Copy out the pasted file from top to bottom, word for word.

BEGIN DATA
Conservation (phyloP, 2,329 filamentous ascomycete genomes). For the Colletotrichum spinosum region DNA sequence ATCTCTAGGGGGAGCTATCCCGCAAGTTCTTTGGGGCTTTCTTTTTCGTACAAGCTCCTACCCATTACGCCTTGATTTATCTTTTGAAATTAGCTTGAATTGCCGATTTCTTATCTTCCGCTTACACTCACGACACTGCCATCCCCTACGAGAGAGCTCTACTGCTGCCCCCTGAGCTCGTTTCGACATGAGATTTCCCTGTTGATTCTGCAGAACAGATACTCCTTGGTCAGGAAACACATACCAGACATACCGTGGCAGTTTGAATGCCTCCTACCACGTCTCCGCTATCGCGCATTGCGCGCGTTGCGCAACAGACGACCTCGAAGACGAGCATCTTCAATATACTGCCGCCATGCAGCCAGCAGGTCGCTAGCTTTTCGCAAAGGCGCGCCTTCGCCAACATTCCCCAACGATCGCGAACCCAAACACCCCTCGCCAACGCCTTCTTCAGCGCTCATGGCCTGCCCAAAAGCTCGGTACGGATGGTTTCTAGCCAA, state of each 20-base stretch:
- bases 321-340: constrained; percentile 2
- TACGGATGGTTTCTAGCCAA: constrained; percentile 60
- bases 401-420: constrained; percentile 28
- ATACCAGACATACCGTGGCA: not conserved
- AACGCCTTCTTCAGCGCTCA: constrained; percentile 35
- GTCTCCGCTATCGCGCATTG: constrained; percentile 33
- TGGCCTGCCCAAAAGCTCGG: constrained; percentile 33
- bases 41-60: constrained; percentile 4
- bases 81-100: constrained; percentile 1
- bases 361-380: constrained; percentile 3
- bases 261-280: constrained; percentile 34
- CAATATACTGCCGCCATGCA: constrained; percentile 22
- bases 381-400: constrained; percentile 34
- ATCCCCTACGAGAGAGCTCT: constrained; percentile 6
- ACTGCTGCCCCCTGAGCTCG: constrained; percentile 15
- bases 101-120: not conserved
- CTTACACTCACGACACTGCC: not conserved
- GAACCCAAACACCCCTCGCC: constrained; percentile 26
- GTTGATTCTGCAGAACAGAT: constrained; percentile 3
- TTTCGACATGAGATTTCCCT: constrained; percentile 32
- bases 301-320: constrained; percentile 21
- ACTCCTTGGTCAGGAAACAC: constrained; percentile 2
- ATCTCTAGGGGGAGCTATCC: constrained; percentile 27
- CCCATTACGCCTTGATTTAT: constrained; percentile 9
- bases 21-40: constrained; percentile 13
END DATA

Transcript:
Conservation (phyloP, 2,329 filamentous ascomycete genomes). For the Colletotrichum spinosum region DNA sequence ATCTCTAGGGGGAGCTATCCCGCAAGTTCTTTGGGGCTTTCTTTTTCGTACAAGCTCCTACCCATTACGCCTTGATTTATCTTTTGAAATTAGCTTGAATTGCCGATTTCTTATCTTCCGCTTACACTCACGACACTGCCATCCCCTACGAGAGAGCTCTACTGCTGCCCCCTGAGCTCGTTTCGACATGAGATTTCCCTGTTGATTCTGCAGAACAGATACTCCTTGGTCAGGAAACACATACCAGACATACCGTGGCAGTTTGAATGCCTCCTACCACGTCTCCGCTATCGCGCATTGCGCGCGTTGCGCAACAGACGACCTCGAAGACGAGCATCTTCAATATACTGCCGCCATGCAGCCAGCAGGTCGCTAGCTTTTCGCAAAGGCGCGCCTTCGCCAACATTCCCCAACGATCGCGAACCCAAACACCCCTCGCCAACGCCTTCTTCAGCGCTCATGGCCTGCCCAAAAGCTCGGTACGGATGGTTTCTAGCCAA, state of each 20-base stretch:
- bases 321-340: constrained; percentile 2
- TACGGATGGTTTCTAGCCAA: constrained; percentile 60
- bases 401-420: constrained; percentile 28
- ATACCAGACATACCGTGGCA: not conserved
- AACGCCTTCTTCAGCGCTCA: constrained; percentile 35
- GTCTCCGCTATCGCGCATTG: constrained; percentile 33
- TGGCCTGCCCAAAAGCTCGG: constrained; percentile 33
- bases 41-60: constrained; percentile 4
- bases 81-100: constrained; percentile 1
- bases 361-380: constrained; percentile 3
- bases 261-280: constrained; percentile 34
- CAATATACTGCCGCCATGCA: constrained; percentile 22
- bases 381-400: constrained; percentile 34
- ATCCCCTACGAGAGAGCTCT: constrained; percentile 6
- ACTGCTGCCCCCTGAGCTCG: constrained; percentile 15
- bases 101-120: not conserved
- CTTACACTCACGACACTGCC: not conserved
- GAACCCAAACACCCCTCGCC: constrained; percentile 26
- GTTGATTCTGCAGAACAGAT: constrained; percentile 3
- TTTCGACATGAGATTTCCCT: constrained; percentile 32
- bases 301-320: constrained; percentile 21
- ACTCCTTGGTCAGGAAACAC: constrained; percentile 2
- ATCTCTAGGGGGAGCTATCC: constrained; percentile 27
- CCCATTACGCCTTGATTTAT: constrained; percentile 9
- bases 21-40: constrained; percentile 13